Can the NFL Recover from its Latest Concussion? 

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A growing chorus of critics calls for Thursday Night Football to head to the end zone.  

Ruefully called concussion season by comic John Oliver, football is here again and the dysfunction of injury protocols and a grueling schedule are putting the NFL in the hot seat.  

Historically, Thursday Night Football has not been part of the original lineup of the NFL franchise, having been first established in 2006. What started as an eight-game schedule has turned into a TV man spread of 15 additional regular season games.  

Although the NFL front offices have reports proving otherwise, there is a mountain of evidence pointing to the dangers of Thursday Night Football and how it doesn’t give players enough recovery time, an argument echoed by many insiders, players, and coaches.  

NFL Fumbles with Tua Tagovailoa  

The recent fumble with the handling of Tua Tagovailoa has put NFL concussion protocols in the spotlight again, and the optics are not looking favorable. Freshly painted in the minds of football fans was the brutal hit that left Tua contorting his fingers, obvious signs of a concussion. After suffering an injury just one week before, the renowned neurologist Dr. Bennett Omalu pleaded for Tua to sit out Thursday’s game.  

It was an ominous premonition that came true after an independent doctor misdiagnosed his concussion as a back injury, which took him off the injury list. After the football world winced and cringed at the hard-to-watch brain injury happening on the field, the private doctor has been fired and the NFL has updated its concussion protocols. But many are wondering if it’s enough to prevent season-ending or career-ending injuries 

Greed on the Field  

With impressive ratings, the NFL franchise is making insane amounts of money from TNF, and some are questioning whether the NFL is prioritizing profits over safety.  

Sports analyst Sydney Van Gorp points out the head-scratching numbers. With TNF, players have three full days of rest, not counting travel and practice weaved into the week. NFL also signed a $113 billion contract with Amazon, an 80% increase over the current network deals. He believes these numbers matter because it signals a conflict of interest. “It sure seems like greed, power, excess, and outrageous NFL front office salaries/bonuses are more important than protecting the athletes, without whom, Roger Goodell and the league would be nothing,” he says.  

Former NFL Players and Coaches: TNF Must Go  

Former NFL players and coaches are passionate about the game and part of their love for football is to seriously question TNF. Calling for the end of Thursday games is their Hail Mary play to save football, which starts with the safety of the players and the quality of the game.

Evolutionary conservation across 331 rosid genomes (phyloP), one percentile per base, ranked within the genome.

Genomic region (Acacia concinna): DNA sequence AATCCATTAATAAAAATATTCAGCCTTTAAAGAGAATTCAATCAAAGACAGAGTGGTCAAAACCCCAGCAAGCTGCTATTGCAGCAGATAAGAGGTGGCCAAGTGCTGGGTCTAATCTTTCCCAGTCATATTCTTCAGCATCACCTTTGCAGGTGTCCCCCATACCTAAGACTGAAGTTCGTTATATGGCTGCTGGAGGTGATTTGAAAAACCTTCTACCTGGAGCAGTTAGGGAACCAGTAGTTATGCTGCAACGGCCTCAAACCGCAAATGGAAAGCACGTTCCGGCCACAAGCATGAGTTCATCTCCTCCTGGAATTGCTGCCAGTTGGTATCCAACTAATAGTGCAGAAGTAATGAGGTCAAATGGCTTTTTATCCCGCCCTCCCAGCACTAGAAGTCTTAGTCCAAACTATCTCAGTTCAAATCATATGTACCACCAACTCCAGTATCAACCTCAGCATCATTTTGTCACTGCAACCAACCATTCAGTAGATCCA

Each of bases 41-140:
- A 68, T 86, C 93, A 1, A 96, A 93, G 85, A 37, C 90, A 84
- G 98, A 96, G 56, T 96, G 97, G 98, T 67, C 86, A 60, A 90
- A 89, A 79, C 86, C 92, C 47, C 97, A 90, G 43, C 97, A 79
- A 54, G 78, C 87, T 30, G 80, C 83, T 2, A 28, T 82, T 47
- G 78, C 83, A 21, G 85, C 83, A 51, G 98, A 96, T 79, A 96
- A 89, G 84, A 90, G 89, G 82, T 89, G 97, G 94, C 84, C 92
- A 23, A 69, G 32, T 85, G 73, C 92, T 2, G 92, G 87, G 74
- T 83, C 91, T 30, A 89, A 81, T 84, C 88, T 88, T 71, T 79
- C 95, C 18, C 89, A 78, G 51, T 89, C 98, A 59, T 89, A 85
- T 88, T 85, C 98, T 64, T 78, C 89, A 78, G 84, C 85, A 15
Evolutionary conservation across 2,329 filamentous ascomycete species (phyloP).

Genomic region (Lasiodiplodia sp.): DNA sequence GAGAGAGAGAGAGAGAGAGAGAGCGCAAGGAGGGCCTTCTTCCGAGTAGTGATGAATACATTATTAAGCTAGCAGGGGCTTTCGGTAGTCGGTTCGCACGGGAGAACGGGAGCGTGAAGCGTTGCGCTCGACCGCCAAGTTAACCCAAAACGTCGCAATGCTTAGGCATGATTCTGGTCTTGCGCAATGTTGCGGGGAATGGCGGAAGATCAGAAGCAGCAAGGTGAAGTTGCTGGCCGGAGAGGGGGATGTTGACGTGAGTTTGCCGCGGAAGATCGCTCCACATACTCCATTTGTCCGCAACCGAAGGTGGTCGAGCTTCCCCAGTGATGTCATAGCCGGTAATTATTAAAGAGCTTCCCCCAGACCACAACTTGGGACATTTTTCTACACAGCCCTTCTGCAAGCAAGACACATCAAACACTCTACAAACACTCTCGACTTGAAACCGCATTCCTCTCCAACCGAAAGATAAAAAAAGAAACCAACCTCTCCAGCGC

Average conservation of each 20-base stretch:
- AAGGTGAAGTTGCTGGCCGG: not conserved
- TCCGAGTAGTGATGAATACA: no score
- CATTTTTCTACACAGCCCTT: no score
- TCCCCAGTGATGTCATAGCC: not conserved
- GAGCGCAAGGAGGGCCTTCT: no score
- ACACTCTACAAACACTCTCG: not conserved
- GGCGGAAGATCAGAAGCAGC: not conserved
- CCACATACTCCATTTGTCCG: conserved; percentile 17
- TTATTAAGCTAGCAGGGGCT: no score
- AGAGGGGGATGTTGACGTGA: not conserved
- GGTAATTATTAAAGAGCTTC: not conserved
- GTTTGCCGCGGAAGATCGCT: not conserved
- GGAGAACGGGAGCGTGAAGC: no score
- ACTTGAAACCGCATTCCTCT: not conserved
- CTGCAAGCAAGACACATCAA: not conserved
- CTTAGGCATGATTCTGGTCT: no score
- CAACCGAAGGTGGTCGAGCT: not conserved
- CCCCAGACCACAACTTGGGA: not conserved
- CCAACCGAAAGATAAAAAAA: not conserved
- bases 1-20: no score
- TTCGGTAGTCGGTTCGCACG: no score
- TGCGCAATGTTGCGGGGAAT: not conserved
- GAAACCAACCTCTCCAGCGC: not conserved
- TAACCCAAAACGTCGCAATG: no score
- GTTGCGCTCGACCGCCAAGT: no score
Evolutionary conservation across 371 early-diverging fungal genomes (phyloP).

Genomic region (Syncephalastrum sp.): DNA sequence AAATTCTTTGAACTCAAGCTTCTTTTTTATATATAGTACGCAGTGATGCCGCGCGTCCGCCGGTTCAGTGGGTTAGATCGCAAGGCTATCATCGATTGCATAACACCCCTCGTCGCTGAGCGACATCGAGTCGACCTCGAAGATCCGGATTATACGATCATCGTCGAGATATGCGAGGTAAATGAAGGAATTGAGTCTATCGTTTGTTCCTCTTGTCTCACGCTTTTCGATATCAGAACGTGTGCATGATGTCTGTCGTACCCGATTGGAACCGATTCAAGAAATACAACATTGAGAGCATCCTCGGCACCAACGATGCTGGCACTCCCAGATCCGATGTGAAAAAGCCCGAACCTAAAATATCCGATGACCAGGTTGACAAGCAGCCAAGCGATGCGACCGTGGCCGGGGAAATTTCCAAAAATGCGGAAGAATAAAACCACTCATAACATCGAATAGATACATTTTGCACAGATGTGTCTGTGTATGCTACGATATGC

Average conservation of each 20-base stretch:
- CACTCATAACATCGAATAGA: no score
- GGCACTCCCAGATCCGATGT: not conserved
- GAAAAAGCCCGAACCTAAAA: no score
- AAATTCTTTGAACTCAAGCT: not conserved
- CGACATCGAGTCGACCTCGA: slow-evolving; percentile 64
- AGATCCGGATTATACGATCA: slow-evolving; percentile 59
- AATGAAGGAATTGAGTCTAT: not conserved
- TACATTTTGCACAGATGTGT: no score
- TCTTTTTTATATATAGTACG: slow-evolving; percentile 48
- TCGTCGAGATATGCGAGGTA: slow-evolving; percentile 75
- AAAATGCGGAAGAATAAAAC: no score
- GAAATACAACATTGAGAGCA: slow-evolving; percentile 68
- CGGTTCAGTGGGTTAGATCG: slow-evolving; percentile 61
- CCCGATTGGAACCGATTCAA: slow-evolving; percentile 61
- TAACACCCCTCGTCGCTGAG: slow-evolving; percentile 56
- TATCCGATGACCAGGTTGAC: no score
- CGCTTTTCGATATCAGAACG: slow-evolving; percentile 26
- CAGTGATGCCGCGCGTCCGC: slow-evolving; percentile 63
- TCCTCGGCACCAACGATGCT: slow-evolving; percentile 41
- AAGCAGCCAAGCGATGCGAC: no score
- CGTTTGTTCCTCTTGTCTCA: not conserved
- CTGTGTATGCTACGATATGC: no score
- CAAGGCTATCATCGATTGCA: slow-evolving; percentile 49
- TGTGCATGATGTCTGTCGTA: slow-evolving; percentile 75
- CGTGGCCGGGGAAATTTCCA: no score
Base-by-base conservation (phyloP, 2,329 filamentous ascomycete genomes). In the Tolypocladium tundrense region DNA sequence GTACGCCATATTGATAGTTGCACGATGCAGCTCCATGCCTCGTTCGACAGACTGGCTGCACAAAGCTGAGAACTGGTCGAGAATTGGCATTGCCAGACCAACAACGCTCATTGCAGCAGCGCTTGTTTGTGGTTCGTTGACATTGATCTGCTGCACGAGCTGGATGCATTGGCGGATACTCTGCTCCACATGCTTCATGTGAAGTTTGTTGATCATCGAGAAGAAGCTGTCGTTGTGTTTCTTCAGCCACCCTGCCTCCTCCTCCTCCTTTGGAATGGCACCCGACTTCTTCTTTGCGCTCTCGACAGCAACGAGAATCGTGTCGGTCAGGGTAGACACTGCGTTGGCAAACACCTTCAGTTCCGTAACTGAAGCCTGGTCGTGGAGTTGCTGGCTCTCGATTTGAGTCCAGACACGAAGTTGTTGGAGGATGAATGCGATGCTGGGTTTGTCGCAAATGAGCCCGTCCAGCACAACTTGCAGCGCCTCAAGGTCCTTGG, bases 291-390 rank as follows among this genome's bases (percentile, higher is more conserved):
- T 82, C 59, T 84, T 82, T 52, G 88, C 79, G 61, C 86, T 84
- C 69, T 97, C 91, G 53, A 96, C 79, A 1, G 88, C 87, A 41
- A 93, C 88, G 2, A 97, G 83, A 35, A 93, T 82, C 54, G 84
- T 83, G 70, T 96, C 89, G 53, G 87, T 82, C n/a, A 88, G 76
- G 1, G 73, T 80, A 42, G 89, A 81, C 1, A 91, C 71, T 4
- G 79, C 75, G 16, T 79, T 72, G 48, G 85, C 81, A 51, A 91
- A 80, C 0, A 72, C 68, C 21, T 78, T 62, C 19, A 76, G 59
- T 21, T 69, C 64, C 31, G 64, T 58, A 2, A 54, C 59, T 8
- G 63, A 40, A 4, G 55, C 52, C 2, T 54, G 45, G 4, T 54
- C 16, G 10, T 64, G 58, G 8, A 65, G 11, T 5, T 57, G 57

Former cornerback Richard Sherman, a TNF commentator, says the NFL is overplaying their hand with the added mid-week game. His main complaint is that players don’t have enough time to recover from Sunday games. In an op-ed for the Players Tribune he wrote:  

“I guess this is what happens when you have people in suits who have never played the game at this level dictating the schedule. I’d like to put Roger Goodell in pads for a late game on a Sunday, in December, in Green Bay, on the frozen tundra – then see what time he gets to the office on Monday morning, knowing that he would have to suit up again on Thursday…Then maybe he’d understand….” 

The obvious counterargument is that the players know what they’re signing up for, and they’re getting paid big bucks. But some make the case that these football gods are human beings and deserve to play for a league that places their safety above profits. And it’s not just safety that is at stake.  

It Hurts the Quality of Games  

Former NFL head coach and analyst Brian Bullock also argue that the lack of recovery time puts teams at a competitive disadvantage: “[It’s] brutal. In a league that is so myopic on the health of the players, to even play Thursday night games is contrary to that, in my opinion. To ask a team to come back on a short week I think is a competitive disadvantage. I’m not a big fan.” 

What are Fans Saying About Thursday Night Football?  

With impressive ratings, fans are tuning in on Thursday nights, but social media shows a different picture; many fans are siding with players and coaches and preaching that TNF must go. 

Would Thursday Games Be Missed? 

The away team is tired from Sunday and not as prepared, which is unfair because their preparation time is cut short due to traveling. Consequently, these aren’t edge-of-your-seat games with epic Cinderella plays. In fact, a 2016 Sports Illustrated report found that on average, winners are decided by a two-touchdown margin and only 36% of road teams clinch a win.  

For football fans, Sunday is the perfect day to watch games. It’s a lazy day of rest and relaxation. Monday Night Football is also a favorite way to unwind after the longest work day of the week. But opponents argue that the sloppy, throwaway Thursday games don’t really improve a mid-week evening, causing many to wonder if it’s worth the high cost of injuries in one of the most violent sports.  

The Final Score  

Fans and insiders have been calling for an end to TNF for years, and as the chorus grows louder, the pressure is on NFL to consider benching Thursday night games.  

Get a kick out of more sports articles on the Vidgo blog The Stream such as Gronk’s Top Picks for Sports Fans and The History of Women’s Basketball. Vidgo subscribers can enjoy the best live sports coverage along with entertainment, news, and Latino programming with 150+ channels and thousands of shows and movies on demand.

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